Objective: Adiposity rebound occurs when the ratio of the velocities of log(weight) to log(height) changes from <2 to >2. This study examined the timing of adiposity rebound in the context of the velocities of weight and height in early childhood because it is not known whether faster weight gain or slower gain in stature is the more important determinant.
Research methods and procedures: This was a longitudinal study of 406 boys and 397 girls born in Dunedin, New Zealand, in 1972 and 1973. Each child's height and weight were measured at 3 years of age and at least twice more as part of their two yearly assessments until 11 years of age.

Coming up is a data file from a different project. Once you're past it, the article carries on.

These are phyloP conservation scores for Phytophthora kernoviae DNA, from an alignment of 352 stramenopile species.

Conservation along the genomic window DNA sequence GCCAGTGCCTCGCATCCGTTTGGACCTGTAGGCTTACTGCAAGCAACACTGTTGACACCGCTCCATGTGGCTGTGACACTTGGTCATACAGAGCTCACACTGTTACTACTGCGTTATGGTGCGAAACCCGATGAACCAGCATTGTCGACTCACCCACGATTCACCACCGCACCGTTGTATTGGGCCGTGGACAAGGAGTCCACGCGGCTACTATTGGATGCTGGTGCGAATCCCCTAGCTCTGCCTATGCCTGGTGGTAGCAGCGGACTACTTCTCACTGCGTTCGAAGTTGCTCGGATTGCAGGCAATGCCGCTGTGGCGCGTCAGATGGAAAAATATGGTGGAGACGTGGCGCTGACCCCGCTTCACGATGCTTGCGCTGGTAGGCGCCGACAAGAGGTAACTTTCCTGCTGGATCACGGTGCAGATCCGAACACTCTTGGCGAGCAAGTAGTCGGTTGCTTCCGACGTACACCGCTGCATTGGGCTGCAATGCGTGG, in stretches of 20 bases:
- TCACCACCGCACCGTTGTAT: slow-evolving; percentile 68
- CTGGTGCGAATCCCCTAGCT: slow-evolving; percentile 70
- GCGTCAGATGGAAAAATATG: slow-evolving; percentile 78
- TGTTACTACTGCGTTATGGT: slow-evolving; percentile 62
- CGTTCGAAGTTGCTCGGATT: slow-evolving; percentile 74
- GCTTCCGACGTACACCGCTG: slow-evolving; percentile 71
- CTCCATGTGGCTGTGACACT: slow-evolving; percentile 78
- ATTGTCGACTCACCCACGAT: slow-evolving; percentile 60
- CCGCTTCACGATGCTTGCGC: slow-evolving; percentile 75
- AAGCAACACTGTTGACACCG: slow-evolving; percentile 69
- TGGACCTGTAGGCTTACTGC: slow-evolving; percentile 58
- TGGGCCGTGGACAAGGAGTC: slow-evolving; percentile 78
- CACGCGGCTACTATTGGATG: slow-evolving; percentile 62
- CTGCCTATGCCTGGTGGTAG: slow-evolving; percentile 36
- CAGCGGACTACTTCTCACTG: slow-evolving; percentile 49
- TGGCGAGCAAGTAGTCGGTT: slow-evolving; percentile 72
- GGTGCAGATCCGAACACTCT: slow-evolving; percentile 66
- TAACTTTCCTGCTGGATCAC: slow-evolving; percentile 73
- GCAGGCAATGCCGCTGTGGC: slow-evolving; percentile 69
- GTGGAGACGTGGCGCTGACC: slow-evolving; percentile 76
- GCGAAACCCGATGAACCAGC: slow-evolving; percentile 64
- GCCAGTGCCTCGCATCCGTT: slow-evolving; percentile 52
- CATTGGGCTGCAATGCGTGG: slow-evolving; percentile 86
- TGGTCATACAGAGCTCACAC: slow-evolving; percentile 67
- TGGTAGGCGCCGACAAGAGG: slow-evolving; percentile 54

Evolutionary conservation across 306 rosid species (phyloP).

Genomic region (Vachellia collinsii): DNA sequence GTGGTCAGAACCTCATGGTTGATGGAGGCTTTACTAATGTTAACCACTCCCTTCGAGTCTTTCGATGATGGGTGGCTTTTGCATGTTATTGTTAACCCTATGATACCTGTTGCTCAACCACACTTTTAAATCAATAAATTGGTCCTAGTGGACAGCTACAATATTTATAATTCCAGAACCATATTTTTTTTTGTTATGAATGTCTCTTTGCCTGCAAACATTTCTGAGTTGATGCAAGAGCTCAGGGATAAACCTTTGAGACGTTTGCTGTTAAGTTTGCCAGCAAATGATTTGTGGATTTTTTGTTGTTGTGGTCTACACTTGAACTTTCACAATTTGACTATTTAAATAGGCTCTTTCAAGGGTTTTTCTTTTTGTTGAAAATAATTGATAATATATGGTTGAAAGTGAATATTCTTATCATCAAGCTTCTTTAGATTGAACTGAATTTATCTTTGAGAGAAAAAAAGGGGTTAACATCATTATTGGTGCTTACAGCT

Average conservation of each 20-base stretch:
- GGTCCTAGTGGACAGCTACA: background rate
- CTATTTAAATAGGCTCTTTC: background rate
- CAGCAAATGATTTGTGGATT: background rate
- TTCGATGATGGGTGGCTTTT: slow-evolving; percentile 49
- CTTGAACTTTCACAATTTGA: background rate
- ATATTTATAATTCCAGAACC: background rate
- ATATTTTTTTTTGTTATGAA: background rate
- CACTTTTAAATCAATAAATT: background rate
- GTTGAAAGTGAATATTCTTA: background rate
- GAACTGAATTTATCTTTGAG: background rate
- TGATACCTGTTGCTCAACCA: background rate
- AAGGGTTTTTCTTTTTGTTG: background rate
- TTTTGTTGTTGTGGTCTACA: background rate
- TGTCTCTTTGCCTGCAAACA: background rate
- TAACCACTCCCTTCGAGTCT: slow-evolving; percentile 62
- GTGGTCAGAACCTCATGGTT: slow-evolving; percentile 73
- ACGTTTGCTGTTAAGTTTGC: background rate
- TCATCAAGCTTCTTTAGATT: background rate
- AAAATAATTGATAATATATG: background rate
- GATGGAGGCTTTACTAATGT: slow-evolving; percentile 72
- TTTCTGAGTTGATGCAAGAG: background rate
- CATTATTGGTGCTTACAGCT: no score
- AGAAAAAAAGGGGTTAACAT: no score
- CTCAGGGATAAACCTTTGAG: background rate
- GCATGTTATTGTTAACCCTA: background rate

Results: The mean age of adiposity rebound was 6.6+/-1.10 years (SD) for boys and 6.0+/-1.21 years for girls. After adjusting for sex, the correlations between the timing of rebound and z-scores for BMI, weight, and height at rebound were -0.35, -0.30, and -0.14, respectively. Correlations between the timing of rebound and estimated values of weight and height velocities at 3 years were -0.48 and -0.00. The correlations with BMI and waist girth at 26 years were -0.39 and -0.35.
Discussion: Children with an earlier adiposity rebound were heavier and had above average BMIs. Early rebound is the result of higher rates of weight gain, measured in percentage terms, rather than slower than average accrual of stature. This suggests that restraining weight gain could delay adiposity rebound and prevent obesity in early adulthood.